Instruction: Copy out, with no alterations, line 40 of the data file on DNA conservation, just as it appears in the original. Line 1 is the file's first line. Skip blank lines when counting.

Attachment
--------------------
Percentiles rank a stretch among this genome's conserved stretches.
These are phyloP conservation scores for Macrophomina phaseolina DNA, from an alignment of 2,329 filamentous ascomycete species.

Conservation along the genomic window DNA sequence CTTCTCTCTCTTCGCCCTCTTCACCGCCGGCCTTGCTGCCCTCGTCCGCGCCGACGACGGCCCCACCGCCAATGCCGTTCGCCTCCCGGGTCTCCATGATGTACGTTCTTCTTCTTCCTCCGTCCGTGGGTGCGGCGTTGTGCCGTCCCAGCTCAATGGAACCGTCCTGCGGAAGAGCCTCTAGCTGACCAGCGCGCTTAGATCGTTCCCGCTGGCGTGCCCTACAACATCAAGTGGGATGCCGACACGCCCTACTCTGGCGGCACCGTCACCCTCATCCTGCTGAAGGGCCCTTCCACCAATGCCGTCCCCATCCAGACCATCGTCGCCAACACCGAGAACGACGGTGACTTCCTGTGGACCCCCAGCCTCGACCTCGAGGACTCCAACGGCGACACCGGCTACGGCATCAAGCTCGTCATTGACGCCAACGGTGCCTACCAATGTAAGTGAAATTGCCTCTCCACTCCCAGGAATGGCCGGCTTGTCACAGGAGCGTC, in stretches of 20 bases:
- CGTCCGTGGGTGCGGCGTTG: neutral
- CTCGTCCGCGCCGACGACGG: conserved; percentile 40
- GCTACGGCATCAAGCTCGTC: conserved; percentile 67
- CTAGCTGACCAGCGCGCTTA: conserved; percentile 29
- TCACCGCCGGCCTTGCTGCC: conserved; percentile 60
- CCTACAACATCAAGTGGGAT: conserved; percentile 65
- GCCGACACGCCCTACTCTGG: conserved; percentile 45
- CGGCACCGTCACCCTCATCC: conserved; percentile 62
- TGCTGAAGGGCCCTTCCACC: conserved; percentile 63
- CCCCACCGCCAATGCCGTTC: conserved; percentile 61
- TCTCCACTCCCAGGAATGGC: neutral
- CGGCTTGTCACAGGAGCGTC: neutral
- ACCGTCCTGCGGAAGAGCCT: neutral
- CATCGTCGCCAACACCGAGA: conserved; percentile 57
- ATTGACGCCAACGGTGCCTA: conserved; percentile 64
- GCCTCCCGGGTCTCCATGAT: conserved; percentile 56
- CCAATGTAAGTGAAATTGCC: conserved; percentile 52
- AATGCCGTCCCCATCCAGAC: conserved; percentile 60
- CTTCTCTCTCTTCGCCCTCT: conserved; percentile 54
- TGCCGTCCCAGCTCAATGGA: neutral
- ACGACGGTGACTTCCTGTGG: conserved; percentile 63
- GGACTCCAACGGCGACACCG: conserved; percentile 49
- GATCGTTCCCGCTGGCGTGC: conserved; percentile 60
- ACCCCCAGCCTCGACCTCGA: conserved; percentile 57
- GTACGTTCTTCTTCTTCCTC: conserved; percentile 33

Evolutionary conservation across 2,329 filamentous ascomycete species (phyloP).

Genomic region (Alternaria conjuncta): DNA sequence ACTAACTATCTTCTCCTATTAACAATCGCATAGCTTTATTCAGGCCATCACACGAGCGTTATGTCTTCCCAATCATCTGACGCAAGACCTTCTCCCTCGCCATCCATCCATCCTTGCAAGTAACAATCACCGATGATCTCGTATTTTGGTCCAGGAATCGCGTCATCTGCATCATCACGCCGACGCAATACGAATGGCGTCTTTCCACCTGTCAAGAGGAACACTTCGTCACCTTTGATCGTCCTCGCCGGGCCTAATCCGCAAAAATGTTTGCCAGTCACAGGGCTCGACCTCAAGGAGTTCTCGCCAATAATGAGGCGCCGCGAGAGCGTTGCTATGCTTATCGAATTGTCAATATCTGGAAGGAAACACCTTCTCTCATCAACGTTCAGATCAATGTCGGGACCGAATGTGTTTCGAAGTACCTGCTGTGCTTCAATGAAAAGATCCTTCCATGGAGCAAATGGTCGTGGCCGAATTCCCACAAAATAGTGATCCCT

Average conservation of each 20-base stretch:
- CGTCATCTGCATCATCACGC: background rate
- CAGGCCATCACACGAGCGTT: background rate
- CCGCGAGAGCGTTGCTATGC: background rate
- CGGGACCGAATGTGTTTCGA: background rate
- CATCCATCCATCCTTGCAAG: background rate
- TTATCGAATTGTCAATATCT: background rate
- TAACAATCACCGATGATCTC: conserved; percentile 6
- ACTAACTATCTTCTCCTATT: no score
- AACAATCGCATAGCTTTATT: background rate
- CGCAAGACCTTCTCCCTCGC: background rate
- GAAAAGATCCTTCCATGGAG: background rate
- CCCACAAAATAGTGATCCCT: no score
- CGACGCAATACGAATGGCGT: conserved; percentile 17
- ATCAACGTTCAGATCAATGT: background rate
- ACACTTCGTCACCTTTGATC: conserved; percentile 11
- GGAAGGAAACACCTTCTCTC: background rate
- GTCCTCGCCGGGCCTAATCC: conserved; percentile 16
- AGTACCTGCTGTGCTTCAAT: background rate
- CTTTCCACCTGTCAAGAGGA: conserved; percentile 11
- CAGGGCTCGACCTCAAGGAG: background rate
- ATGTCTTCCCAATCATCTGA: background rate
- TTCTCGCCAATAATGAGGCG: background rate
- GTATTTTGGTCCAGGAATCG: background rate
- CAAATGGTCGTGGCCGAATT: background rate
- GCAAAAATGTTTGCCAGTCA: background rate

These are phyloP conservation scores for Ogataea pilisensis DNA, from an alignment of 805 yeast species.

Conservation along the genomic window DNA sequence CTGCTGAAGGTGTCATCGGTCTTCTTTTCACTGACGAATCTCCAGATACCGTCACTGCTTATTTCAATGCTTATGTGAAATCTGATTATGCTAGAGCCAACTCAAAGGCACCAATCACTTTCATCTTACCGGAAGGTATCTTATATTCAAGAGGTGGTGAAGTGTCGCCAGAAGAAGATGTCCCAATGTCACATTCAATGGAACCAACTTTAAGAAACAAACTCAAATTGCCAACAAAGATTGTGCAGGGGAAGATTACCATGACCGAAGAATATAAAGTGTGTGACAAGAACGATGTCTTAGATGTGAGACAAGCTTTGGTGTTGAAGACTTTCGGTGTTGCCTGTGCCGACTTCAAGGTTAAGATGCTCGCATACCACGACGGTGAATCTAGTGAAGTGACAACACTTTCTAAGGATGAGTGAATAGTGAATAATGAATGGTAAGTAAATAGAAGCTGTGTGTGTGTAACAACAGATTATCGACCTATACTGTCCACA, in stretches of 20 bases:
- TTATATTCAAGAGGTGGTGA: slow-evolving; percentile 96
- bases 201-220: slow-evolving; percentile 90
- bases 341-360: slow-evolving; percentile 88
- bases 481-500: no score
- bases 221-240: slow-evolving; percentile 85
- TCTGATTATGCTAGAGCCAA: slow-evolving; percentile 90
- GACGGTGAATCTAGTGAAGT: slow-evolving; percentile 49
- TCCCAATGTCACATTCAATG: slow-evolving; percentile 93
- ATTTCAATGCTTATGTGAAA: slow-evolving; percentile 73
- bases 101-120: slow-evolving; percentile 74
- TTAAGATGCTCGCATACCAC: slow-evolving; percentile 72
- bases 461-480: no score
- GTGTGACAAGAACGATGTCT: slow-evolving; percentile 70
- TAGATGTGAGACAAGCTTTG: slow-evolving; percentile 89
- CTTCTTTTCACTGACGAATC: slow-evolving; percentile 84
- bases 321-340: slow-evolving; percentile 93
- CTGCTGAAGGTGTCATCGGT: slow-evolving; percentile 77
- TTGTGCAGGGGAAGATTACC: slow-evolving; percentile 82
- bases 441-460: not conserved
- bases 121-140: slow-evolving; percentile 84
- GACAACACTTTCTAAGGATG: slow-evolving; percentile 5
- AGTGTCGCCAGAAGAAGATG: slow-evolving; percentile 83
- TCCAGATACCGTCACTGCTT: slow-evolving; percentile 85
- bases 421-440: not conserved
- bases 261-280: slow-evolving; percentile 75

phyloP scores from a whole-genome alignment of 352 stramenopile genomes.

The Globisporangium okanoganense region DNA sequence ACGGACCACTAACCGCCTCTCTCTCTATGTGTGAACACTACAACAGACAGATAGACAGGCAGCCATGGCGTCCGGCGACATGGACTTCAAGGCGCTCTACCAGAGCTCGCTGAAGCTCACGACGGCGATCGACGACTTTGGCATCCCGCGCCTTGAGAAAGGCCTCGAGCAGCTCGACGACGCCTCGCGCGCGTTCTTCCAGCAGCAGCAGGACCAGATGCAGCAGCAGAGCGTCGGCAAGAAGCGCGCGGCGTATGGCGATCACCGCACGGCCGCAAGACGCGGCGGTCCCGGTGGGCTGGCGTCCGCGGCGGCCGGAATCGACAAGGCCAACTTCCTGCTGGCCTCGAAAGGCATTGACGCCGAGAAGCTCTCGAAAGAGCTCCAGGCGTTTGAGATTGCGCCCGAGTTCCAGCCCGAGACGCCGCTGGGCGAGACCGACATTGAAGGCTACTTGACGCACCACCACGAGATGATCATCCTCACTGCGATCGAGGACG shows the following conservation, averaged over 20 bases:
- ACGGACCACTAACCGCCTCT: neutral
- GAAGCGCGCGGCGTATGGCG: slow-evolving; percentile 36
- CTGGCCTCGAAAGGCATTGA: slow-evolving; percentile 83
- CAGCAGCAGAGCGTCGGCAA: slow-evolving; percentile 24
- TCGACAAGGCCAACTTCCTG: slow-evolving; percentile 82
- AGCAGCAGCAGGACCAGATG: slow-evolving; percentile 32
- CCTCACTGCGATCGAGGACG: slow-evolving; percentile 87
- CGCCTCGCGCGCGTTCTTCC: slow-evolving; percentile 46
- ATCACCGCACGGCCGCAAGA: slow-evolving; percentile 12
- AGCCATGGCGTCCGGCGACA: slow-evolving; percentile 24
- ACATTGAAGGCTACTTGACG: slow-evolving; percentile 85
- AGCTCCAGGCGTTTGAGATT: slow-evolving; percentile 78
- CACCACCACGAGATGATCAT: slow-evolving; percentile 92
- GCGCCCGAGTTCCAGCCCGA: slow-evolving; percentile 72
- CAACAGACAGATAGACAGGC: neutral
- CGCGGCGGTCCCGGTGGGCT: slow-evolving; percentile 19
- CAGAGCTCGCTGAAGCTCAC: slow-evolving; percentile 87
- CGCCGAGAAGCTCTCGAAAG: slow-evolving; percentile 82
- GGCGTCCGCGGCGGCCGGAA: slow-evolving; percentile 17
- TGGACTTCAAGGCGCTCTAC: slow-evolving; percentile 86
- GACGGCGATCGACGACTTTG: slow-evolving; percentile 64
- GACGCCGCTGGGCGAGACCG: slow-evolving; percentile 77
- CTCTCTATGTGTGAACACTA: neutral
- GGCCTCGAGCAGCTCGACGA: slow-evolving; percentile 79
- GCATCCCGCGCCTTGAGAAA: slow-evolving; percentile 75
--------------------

- AACAATCGCATAGCTTTATT: background rate